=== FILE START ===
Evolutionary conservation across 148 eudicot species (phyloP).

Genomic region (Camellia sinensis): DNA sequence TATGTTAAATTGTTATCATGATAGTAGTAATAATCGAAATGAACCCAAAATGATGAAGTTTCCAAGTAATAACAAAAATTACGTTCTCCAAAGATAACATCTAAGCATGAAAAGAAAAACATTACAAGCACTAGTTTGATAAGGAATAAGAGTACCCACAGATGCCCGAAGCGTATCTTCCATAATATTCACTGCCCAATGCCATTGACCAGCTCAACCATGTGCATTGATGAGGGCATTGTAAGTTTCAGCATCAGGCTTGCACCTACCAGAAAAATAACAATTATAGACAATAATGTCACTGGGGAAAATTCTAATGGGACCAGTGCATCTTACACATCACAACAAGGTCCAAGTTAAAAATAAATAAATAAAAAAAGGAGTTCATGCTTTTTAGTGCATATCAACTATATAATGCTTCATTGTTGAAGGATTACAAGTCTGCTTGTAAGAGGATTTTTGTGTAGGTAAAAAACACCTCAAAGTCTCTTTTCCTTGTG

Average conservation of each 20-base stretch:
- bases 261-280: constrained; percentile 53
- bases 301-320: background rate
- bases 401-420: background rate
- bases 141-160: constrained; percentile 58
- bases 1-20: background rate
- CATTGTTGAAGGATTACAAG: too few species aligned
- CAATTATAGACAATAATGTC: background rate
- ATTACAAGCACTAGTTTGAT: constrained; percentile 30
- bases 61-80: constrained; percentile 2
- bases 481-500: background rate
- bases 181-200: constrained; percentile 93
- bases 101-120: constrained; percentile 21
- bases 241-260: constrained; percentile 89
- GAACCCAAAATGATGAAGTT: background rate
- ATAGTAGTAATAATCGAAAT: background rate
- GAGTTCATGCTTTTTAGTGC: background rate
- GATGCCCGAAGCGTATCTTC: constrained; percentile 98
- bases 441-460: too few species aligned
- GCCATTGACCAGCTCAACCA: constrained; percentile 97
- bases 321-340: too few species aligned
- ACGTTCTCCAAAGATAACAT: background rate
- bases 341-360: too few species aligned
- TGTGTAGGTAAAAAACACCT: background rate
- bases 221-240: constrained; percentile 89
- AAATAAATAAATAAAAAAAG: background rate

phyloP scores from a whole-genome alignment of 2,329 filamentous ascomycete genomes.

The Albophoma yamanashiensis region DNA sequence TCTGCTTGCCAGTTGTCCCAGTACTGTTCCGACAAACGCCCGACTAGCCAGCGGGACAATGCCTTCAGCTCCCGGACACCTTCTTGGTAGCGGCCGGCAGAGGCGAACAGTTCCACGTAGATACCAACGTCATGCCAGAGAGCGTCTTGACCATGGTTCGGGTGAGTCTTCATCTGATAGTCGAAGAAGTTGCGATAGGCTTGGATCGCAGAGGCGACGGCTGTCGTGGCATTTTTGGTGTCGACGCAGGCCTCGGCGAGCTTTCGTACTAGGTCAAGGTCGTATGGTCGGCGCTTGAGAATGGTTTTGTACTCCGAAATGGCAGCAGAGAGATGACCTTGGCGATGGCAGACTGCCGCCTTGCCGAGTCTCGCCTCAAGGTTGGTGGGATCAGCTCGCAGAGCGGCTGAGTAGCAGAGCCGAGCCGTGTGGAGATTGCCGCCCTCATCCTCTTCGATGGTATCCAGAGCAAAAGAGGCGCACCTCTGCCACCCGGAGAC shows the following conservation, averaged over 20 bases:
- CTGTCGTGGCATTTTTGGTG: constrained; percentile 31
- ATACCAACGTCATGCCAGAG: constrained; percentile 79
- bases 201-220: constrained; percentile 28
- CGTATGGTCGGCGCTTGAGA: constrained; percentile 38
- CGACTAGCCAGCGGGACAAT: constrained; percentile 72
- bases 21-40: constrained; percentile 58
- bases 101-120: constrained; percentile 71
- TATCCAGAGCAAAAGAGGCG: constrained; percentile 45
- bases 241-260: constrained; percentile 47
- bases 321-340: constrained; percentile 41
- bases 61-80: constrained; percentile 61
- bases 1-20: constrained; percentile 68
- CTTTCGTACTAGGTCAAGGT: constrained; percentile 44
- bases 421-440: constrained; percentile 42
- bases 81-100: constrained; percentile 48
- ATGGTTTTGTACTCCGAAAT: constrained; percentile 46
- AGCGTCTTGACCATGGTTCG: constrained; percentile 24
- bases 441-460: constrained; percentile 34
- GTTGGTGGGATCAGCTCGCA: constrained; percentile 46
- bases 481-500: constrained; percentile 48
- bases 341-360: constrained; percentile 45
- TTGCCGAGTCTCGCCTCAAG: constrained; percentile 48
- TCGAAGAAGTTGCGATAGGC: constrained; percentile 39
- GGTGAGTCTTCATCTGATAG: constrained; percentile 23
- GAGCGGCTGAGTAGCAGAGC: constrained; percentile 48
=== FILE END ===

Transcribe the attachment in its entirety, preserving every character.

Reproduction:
Evolutionary conservation across 148 eudicot species (phyloP).

Genomic region (Camellia sinensis): DNA sequence TATGTTAAATTGTTATCATGATAGTAGTAATAATCGAAATGAACCCAAAATGATGAAGTTTCCAAGTAATAACAAAAATTACGTTCTCCAAAGATAACATCTAAGCATGAAAAGAAAAACATTACAAGCACTAGTTTGATAAGGAATAAGAGTACCCACAGATGCCCGAAGCGTATCTTCCATAATATTCACTGCCCAATGCCATTGACCAGCTCAACCATGTGCATTGATGAGGGCATTGTAAGTTTCAGCATCAGGCTTGCACCTACCAGAAAAATAACAATTATAGACAATAATGTCACTGGGGAAAATTCTAATGGGACCAGTGCATCTTACACATCACAACAAGGTCCAAGTTAAAAATAAATAAATAAAAAAAGGAGTTCATGCTTTTTAGTGCATATCAACTATATAATGCTTCATTGTTGAAGGATTACAAGTCTGCTTGTAAGAGGATTTTTGTGTAGGTAAAAAACACCTCAAAGTCTCTTTTCCTTGTG

Average conservation of each 20-base stretch:
- bases 261-280: constrained; percentile 53
- bases 301-320: background rate
- bases 401-420: background rate
- bases 141-160: constrained; percentile 58
- bases 1-20: background rate
- CATTGTTGAAGGATTACAAG: too few species aligned
- CAATTATAGACAATAATGTC: background rate
- ATTACAAGCACTAGTTTGAT: constrained; percentile 30
- bases 61-80: constrained; percentile 2
- bases 481-500: background rate
- bases 181-200: constrained; percentile 93
- bases 101-120: constrained; percentile 21
- bases 241-260: constrained; percentile 89
- GAACCCAAAATGATGAAGTT: background rate
- ATAGTAGTAATAATCGAAAT: background rate
- GAGTTCATGCTTTTTAGTGC: background rate
- GATGCCCGAAGCGTATCTTC: constrained; percentile 98
- bases 441-460: too few species aligned
- GCCATTGACCAGCTCAACCA: constrained; percentile 97
- bases 321-340: too few species aligned
- ACGTTCTCCAAAGATAACAT: background rate
- bases 341-360: too few species aligned
- TGTGTAGGTAAAAAACACCT: background rate
- bases 221-240: constrained; percentile 89
- AAATAAATAAATAAAAAAAG: background rate

phyloP scores from a whole-genome alignment of 2,329 filamentous ascomycete genomes.

The Albophoma yamanashiensis region DNA sequence TCTGCTTGCCAGTTGTCCCAGTACTGTTCCGACAAACGCCCGACTAGCCAGCGGGACAATGCCTTCAGCTCCCGGACACCTTCTTGGTAGCGGCCGGCAGAGGCGAACAGTTCCACGTAGATACCAACGTCATGCCAGAGAGCGTCTTGACCATGGTTCGGGTGAGTCTTCATCTGATAGTCGAAGAAGTTGCGATAGGCTTGGATCGCAGAGGCGACGGCTGTCGTGGCATTTTTGGTGTCGACGCAGGCCTCGGCGAGCTTTCGTACTAGGTCAAGGTCGTATGGTCGGCGCTTGAGAATGGTTTTGTACTCCGAAATGGCAGCAGAGAGATGACCTTGGCGATGGCAGACTGCCGCCTTGCCGAGTCTCGCCTCAAGGTTGGTGGGATCAGCTCGCAGAGCGGCTGAGTAGCAGAGCCGAGCCGTGTGGAGATTGCCGCCCTCATCCTCTTCGATGGTATCCAGAGCAAAAGAGGCGCACCTCTGCCACCCGGAGAC shows the following conservation, averaged over 20 bases:
- CTGTCGTGGCATTTTTGGTG: constrained; percentile 31
- ATACCAACGTCATGCCAGAG: constrained; percentile 79
- bases 201-220: constrained; percentile 28
- CGTATGGTCGGCGCTTGAGA: constrained; percentile 38
- CGACTAGCCAGCGGGACAAT: constrained; percentile 72
- bases 21-40: constrained; percentile 58
- bases 101-120: constrained; percentile 71
- TATCCAGAGCAAAAGAGGCG: constrained; percentile 45
- bases 241-260: constrained; percentile 47
- bases 321-340: constrained; percentile 41
- bases 61-80: constrained; percentile 61
- bases 1-20: constrained; percentile 68
- CTTTCGTACTAGGTCAAGGT: constrained; percentile 44
- bases 421-440: constrained; percentile 42
- bases 81-100: constrained; percentile 48
- ATGGTTTTGTACTCCGAAAT: constrained; percentile 46
- AGCGTCTTGACCATGGTTCG: constrained; percentile 24
- bases 441-460: constrained; percentile 34
- GTTGGTGGGATCAGCTCGCA: constrained; percentile 46
- bases 481-500: constrained; percentile 48
- bases 341-360: constrained; percentile 45
- TTGCCGAGTCTCGCCTCAAG: constrained; percentile 48
- TCGAAGAAGTTGCGATAGGC: constrained; percentile 39
- GGTGAGTCTTCATCTGATAG: constrained; percentile 23
- GAGCGGCTGAGTAGCAGAGC: constrained; percentile 48